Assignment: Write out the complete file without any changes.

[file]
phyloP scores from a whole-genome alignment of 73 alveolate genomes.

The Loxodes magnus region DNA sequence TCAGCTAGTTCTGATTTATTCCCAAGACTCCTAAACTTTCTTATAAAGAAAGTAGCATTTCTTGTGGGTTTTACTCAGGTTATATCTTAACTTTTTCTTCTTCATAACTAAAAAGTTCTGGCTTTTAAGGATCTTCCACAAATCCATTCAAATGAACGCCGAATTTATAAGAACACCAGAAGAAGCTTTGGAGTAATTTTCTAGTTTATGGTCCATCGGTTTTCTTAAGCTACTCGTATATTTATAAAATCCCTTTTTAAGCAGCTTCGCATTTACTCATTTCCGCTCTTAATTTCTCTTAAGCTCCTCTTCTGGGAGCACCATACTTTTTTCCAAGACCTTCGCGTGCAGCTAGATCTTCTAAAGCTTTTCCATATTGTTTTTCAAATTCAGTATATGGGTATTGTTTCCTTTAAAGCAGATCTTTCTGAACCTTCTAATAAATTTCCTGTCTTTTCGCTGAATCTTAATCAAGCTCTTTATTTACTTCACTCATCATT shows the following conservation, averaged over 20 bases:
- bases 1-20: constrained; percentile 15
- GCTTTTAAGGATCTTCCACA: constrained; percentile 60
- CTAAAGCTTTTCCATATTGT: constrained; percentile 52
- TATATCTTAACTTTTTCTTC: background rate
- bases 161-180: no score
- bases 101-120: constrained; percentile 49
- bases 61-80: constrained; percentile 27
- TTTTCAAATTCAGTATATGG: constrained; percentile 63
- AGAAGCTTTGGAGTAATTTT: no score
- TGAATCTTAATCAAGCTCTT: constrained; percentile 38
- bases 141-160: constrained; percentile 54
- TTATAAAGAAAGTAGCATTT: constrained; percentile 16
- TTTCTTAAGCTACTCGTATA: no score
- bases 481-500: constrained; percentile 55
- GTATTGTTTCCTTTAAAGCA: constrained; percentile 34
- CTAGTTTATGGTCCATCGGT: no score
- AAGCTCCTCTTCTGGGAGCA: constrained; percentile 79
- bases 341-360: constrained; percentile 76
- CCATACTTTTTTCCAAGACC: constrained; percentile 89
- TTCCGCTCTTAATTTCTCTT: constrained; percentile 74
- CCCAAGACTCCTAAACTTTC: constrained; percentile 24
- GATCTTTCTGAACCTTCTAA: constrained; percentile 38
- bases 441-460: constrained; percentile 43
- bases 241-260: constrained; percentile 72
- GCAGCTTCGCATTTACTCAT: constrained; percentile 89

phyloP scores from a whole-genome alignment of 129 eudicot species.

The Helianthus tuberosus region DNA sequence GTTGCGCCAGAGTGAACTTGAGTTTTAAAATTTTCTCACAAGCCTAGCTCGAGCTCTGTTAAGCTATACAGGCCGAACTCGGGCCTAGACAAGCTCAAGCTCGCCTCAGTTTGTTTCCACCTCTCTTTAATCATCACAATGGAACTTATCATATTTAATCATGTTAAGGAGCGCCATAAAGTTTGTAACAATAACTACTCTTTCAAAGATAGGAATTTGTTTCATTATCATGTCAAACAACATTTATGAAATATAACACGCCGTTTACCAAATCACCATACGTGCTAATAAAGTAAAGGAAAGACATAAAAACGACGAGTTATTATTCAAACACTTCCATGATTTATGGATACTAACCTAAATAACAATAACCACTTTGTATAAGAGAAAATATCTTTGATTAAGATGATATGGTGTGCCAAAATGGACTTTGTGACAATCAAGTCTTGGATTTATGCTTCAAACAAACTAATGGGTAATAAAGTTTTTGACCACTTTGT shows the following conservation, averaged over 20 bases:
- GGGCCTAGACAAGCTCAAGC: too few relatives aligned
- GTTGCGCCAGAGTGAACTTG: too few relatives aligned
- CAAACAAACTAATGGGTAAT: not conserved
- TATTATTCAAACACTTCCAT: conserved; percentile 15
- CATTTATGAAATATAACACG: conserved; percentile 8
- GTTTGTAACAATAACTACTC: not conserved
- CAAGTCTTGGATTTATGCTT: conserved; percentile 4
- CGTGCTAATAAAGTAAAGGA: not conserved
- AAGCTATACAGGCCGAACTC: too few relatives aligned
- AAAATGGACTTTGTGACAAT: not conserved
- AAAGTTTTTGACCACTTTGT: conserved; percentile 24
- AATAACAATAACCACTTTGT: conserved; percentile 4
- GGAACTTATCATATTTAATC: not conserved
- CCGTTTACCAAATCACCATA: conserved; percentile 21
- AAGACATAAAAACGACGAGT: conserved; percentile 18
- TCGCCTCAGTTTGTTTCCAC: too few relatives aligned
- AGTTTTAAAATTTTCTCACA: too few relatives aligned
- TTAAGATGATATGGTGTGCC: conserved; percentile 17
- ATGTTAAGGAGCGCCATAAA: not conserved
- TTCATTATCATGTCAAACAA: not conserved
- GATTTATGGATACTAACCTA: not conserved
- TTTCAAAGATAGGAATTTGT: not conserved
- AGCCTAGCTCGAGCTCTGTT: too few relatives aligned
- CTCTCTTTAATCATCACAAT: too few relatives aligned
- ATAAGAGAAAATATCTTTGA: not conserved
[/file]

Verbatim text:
phyloP scores from a whole-genome alignment of 73 alveolate genomes.

The Loxodes magnus region DNA sequence TCAGCTAGTTCTGATTTATTCCCAAGACTCCTAAACTTTCTTATAAAGAAAGTAGCATTTCTTGTGGGTTTTACTCAGGTTATATCTTAACTTTTTCTTCTTCATAACTAAAAAGTTCTGGCTTTTAAGGATCTTCCACAAATCCATTCAAATGAACGCCGAATTTATAAGAACACCAGAAGAAGCTTTGGAGTAATTTTCTAGTTTATGGTCCATCGGTTTTCTTAAGCTACTCGTATATTTATAAAATCCCTTTTTAAGCAGCTTCGCATTTACTCATTTCCGCTCTTAATTTCTCTTAAGCTCCTCTTCTGGGAGCACCATACTTTTTTCCAAGACCTTCGCGTGCAGCTAGATCTTCTAAAGCTTTTCCATATTGTTTTTCAAATTCAGTATATGGGTATTGTTTCCTTTAAAGCAGATCTTTCTGAACCTTCTAATAAATTTCCTGTCTTTTCGCTGAATCTTAATCAAGCTCTTTATTTACTTCACTCATCATT shows the following conservation, averaged over 20 bases:
- bases 1-20: constrained; percentile 15
- GCTTTTAAGGATCTTCCACA: constrained; percentile 60
- CTAAAGCTTTTCCATATTGT: constrained; percentile 52
- TATATCTTAACTTTTTCTTC: background rate
- bases 161-180: no score
- bases 101-120: constrained; percentile 49
- bases 61-80: constrained; percentile 27
- TTTTCAAATTCAGTATATGG: constrained; percentile 63
- AGAAGCTTTGGAGTAATTTT: no score
- TGAATCTTAATCAAGCTCTT: constrained; percentile 38
- bases 141-160: constrained; percentile 54
- TTATAAAGAAAGTAGCATTT: constrained; percentile 16
- TTTCTTAAGCTACTCGTATA: no score
- bases 481-500: constrained; percentile 55
- GTATTGTTTCCTTTAAAGCA: constrained; percentile 34
- CTAGTTTATGGTCCATCGGT: no score
- AAGCTCCTCTTCTGGGAGCA: constrained; percentile 79
- bases 341-360: constrained; percentile 76
- CCATACTTTTTTCCAAGACC: constrained; percentile 89
- TTCCGCTCTTAATTTCTCTT: constrained; percentile 74
- CCCAAGACTCCTAAACTTTC: constrained; percentile 24
- GATCTTTCTGAACCTTCTAA: constrained; percentile 38
- bases 441-460: constrained; percentile 43
- bases 241-260: constrained; percentile 72
- GCAGCTTCGCATTTACTCAT: constrained; percentile 89

phyloP scores from a whole-genome alignment of 129 eudicot species.

The Helianthus tuberosus region DNA sequence GTTGCGCCAGAGTGAACTTGAGTTTTAAAATTTTCTCACAAGCCTAGCTCGAGCTCTGTTAAGCTATACAGGCCGAACTCGGGCCTAGACAAGCTCAAGCTCGCCTCAGTTTGTTTCCACCTCTCTTTAATCATCACAATGGAACTTATCATATTTAATCATGTTAAGGAGCGCCATAAAGTTTGTAACAATAACTACTCTTTCAAAGATAGGAATTTGTTTCATTATCATGTCAAACAACATTTATGAAATATAACACGCCGTTTACCAAATCACCATACGTGCTAATAAAGTAAAGGAAAGACATAAAAACGACGAGTTATTATTCAAACACTTCCATGATTTATGGATACTAACCTAAATAACAATAACCACTTTGTATAAGAGAAAATATCTTTGATTAAGATGATATGGTGTGCCAAAATGGACTTTGTGACAATCAAGTCTTGGATTTATGCTTCAAACAAACTAATGGGTAATAAAGTTTTTGACCACTTTGT shows the following conservation, averaged over 20 bases:
- GGGCCTAGACAAGCTCAAGC: too few relatives aligned
- GTTGCGCCAGAGTGAACTTG: too few relatives aligned
- CAAACAAACTAATGGGTAAT: not conserved
- TATTATTCAAACACTTCCAT: conserved; percentile 15
- CATTTATGAAATATAACACG: conserved; percentile 8
- GTTTGTAACAATAACTACTC: not conserved
- CAAGTCTTGGATTTATGCTT: conserved; percentile 4
- CGTGCTAATAAAGTAAAGGA: not conserved
- AAGCTATACAGGCCGAACTC: too few relatives aligned
- AAAATGGACTTTGTGACAAT: not conserved
- AAAGTTTTTGACCACTTTGT: conserved; percentile 24
- AATAACAATAACCACTTTGT: conserved; percentile 4
- GGAACTTATCATATTTAATC: not conserved
- CCGTTTACCAAATCACCATA: conserved; percentile 21
- AAGACATAAAAACGACGAGT: conserved; percentile 18
- TCGCCTCAGTTTGTTTCCAC: too few relatives aligned
- AGTTTTAAAATTTTCTCACA: too few relatives aligned
- TTAAGATGATATGGTGTGCC: conserved; percentile 17
- ATGTTAAGGAGCGCCATAAA: not conserved
- TTCATTATCATGTCAAACAA: not conserved
- GATTTATGGATACTAACCTA: not conserved
- TTTCAAAGATAGGAATTTGT: not conserved
- AGCCTAGCTCGAGCTCTGTT: too few relatives aligned
- CTCTCTTTAATCATCACAAT: too few relatives aligned
- ATAAGAGAAAATATCTTTGA: not conserved